13 Dec, 2018

Kofi Annan: a man who paid his dues to global peace and security

He became Secretary-General of the United Nations (UN) a few years after the demise of the Soviet Union. The collapse of the bi-polar world reduced to the barest minimum the constraints imposed by the Cold War rivalry on the world body. It also led to the expansion of its role and responsibilities to address the new challenges and dimensions of security. …

10 Dec, 2018

New Court Docs: Maker of Tylenol Had a Plan to Block Tougher Regulation

Recently filed court documents show the makers of Tylenol planned to enlist the White House and lawmakers to block the Food and Drug Administration from imposing tough new safety restrictions on acetaminophen, the iconic painkiller’s chief ingredient. …

06 Dec, 2018

Wings of desire, demise and adaptation: birds in Australian art

Human-bird interaction, (both the good and the bad), is a dominant theme amid the 70 artworks in Birds: Flight Paths in Australian Art. This review explores the exhibition from an ecologist’s mindset. …

03 Dec, 2018

App ‘trained’ to spot crop disease, alert farmers

A team of scientists has received US$100,000 grant to refine a mobile application (app) that uses artificial intelligence to diagnose crop diseases, and aims to help millions of African smallholders. …

29 Nov, 2018

A Hog Waste Agreement Lacked Teeth, and Some North Carolinians Say They’re Left to Suffer

Today, many farmers continue to store the waste in open pits despite the millions of dollars in private investment spent and years of research and political promises. The practice grows more hazardous with each hurricane that pounds the state. Nearly 20 years ago, North Carolina faced a reckoning. Hurricane Floyd inundated the state, flooding the open pits where farmers store hog waste. The nation looked on in horror as pink sludge from the lagoons mingled with rising floodwaters to force stranded animals atop hog houses and drowned thousands of pigs. …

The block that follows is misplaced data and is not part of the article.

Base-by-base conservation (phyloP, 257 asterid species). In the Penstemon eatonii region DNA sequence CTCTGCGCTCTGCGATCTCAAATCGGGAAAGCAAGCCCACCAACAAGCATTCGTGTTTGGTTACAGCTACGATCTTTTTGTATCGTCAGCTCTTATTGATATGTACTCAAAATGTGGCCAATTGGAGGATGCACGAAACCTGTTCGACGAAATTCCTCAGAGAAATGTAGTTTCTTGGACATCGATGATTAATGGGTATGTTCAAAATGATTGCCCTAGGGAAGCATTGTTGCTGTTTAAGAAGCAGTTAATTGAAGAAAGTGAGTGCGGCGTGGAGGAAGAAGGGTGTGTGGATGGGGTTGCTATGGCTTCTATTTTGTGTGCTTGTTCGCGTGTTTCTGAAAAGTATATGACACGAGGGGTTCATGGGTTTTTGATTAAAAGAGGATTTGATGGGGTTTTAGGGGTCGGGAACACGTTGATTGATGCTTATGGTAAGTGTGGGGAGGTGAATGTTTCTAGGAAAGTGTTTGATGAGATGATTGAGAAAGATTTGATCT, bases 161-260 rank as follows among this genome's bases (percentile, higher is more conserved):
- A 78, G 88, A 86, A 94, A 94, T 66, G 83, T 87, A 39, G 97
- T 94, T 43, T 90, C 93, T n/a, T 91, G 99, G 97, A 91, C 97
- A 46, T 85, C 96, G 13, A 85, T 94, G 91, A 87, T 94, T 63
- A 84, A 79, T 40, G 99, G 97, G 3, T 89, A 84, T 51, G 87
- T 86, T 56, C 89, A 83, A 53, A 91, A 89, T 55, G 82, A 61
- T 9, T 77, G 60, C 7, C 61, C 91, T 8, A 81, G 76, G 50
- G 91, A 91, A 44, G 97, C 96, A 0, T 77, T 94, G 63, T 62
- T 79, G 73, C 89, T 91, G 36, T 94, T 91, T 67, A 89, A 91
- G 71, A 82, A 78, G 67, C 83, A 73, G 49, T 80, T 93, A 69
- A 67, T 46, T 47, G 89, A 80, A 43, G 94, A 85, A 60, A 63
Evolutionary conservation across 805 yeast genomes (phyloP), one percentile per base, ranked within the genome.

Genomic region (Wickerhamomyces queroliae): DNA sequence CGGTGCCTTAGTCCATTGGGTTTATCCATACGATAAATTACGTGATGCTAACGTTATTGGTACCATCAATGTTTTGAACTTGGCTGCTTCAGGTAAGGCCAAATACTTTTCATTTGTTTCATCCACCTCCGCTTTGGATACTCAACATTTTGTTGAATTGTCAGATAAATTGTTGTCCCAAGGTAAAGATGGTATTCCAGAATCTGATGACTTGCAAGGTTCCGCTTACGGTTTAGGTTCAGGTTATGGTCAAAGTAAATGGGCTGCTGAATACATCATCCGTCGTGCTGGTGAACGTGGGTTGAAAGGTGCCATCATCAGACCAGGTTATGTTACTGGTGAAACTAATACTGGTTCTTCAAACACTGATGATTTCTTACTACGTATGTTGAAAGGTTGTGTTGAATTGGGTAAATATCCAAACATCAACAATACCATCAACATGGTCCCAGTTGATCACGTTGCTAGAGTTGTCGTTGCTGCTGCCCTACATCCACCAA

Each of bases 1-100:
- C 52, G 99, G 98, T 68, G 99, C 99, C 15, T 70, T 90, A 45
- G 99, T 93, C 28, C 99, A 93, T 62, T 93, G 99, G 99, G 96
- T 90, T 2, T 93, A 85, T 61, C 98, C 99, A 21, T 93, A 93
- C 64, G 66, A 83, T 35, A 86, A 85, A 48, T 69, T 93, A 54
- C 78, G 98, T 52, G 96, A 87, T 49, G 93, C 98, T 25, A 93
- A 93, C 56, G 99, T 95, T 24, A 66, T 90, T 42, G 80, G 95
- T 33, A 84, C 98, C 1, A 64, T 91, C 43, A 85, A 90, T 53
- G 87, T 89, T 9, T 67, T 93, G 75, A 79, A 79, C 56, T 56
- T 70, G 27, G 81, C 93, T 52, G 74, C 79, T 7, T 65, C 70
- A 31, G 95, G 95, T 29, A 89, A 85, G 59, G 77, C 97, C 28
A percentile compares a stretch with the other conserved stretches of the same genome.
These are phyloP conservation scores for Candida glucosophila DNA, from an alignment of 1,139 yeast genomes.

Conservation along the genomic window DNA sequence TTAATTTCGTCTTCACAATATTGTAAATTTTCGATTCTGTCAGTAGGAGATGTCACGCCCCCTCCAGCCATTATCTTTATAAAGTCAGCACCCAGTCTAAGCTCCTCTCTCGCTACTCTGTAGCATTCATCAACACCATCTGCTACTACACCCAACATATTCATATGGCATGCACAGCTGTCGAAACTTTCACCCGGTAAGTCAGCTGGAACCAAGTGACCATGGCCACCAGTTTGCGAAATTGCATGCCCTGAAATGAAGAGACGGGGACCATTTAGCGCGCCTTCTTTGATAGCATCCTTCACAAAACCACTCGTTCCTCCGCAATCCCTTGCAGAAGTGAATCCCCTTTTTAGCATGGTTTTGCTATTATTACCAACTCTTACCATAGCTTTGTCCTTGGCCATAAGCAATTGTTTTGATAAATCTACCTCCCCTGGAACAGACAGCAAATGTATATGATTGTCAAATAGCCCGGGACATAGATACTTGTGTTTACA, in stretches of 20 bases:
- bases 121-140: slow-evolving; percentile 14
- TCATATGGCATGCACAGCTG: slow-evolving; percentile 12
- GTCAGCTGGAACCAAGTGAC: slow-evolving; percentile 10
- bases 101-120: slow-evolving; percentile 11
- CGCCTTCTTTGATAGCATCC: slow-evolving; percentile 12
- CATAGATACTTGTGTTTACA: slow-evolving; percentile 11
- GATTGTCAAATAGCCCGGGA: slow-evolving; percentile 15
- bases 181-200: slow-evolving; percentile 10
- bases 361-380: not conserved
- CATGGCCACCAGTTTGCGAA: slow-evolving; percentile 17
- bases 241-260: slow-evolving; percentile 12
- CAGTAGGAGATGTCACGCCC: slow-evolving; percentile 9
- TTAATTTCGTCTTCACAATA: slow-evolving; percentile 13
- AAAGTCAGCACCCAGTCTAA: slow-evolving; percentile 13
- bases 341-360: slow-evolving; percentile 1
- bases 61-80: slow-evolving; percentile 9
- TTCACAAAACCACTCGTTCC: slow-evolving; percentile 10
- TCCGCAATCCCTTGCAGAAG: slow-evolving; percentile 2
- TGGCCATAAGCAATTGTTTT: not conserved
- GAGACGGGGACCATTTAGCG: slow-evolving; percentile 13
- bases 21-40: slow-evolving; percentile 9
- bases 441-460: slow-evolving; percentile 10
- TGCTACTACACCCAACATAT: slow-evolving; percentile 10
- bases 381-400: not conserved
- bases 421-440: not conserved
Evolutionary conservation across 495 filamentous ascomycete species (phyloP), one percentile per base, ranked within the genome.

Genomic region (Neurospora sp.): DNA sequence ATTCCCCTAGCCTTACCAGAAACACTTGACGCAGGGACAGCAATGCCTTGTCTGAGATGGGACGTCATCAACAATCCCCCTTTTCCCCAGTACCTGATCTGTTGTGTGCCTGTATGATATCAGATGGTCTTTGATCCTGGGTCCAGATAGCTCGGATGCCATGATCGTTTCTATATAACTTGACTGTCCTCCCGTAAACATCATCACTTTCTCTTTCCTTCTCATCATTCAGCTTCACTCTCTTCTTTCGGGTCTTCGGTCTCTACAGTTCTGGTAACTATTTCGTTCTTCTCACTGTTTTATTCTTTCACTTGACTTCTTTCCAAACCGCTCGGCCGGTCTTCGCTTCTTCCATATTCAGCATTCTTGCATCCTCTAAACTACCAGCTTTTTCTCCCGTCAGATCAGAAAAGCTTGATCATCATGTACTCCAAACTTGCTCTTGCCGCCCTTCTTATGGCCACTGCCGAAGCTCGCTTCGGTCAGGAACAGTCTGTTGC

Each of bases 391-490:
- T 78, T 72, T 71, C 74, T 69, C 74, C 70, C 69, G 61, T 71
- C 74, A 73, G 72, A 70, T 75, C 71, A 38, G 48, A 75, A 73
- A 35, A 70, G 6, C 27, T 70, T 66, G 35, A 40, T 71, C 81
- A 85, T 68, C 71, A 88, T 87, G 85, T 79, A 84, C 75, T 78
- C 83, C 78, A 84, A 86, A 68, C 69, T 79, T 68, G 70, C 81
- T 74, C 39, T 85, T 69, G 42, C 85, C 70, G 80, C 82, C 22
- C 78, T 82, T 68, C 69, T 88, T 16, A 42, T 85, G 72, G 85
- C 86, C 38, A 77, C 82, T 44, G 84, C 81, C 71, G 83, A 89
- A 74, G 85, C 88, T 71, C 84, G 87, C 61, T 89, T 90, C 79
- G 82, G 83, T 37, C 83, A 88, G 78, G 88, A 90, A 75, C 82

26 Nov, 2018

No, crying doesn’t release toxins, though it might make you feel better… if that’s what you believe

Crying is a big part of being a kid. As you grow older, you may find you’re crying less than during childhood and adolescence. Studies show, on average, adult women tend to cry two to three times in a given month, and men only once. Although research is limited, it suggests crying frequency is highly influenced by social and cultural factors, our beliefs about the value of crying and how it is evaluated. …

22 Nov, 2018

Q&A: ‘It doesn’t matter if you improve your productivity ten-fold’

Gilbert Houngbo took over the presidency of the International Fund for Agricultural Development (IFAD) in April this year, following posts with other UN agencies and a four-year term as prime minister of Togo. …

19 Nov, 2018

Nearly All the Officers in Charge of an Indiana Police Department Have Been Disciplined – Including the Chief Who Keeps Promoting Them

Of the 34 supervisors in the Elkhart, Indiana, Police Department, 28 have been disciplined. Fifteen have been suspended. Seven have been involved in fatal shootings. Three have been convicted of criminal charges. This article was produced in partnership with the South Bend Tribune, a member of ProPublica’s Local Reporting Network. …

15 Nov, 2018

There are many good ideas to tackle inequality – it’s time we acted on them

This is the final article in the Reclaiming the Fair Go series, a collaboration between The Conversation, the Sydney Democracy Network and the Sydney Peace Foundation to mark the awarding of the 2018 Sydney Peace Prize to Nobel laureate and economics professor Joseph Stiglitz. These articles reflect on the crisis caused by economic inequality and how we can break the cycle of power and greed to enable all peoples and the planet to flourish. …

12 Nov, 2018

Q&A: ‘Research in the global South is of higher quality’

An article published in the journal Nature last month (July 5) puts forward a new technique for the evaluation of research on development. It marks a departure from conventional approaches that, according to the authors, have significant weaknesses. …